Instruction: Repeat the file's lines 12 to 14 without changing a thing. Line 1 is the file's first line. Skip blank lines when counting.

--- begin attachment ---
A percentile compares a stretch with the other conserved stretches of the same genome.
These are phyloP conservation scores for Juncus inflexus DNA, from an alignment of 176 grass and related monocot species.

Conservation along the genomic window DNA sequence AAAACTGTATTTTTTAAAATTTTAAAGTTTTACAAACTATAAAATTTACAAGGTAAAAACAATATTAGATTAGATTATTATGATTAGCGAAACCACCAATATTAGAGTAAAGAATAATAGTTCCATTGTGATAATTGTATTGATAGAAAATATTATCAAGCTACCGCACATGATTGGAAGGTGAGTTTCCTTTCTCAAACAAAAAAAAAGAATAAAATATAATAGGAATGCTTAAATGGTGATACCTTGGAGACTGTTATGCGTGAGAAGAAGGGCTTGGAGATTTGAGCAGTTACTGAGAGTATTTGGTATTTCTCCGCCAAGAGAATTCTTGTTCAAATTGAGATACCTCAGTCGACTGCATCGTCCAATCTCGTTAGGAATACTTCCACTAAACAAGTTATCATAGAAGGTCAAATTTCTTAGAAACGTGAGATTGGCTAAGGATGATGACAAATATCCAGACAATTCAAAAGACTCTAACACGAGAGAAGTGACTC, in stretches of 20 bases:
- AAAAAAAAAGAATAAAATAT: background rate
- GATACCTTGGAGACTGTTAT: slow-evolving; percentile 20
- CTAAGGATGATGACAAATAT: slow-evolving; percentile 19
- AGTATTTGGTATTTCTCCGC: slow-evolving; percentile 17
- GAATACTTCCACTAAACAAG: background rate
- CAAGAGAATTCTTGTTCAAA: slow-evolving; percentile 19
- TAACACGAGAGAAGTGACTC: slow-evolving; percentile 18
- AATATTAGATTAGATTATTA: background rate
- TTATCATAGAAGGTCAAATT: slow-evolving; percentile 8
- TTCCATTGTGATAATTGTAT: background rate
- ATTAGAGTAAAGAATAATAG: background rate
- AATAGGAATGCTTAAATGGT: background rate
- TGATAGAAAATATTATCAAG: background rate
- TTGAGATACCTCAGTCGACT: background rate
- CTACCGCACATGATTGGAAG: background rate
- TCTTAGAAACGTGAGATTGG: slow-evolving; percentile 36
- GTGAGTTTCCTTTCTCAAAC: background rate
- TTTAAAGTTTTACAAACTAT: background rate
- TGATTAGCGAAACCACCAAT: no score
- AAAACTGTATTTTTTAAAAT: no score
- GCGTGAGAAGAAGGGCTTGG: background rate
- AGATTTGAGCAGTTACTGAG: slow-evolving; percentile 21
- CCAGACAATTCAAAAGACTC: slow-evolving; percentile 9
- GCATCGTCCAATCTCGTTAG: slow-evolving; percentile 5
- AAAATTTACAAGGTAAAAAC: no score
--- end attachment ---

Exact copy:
- TTATCATAGAAGGTCAAATT: slow-evolving; percentile 8
- TTCCATTGTGATAATTGTAT: background rate
- ATTAGAGTAAAGAATAATAG: background rate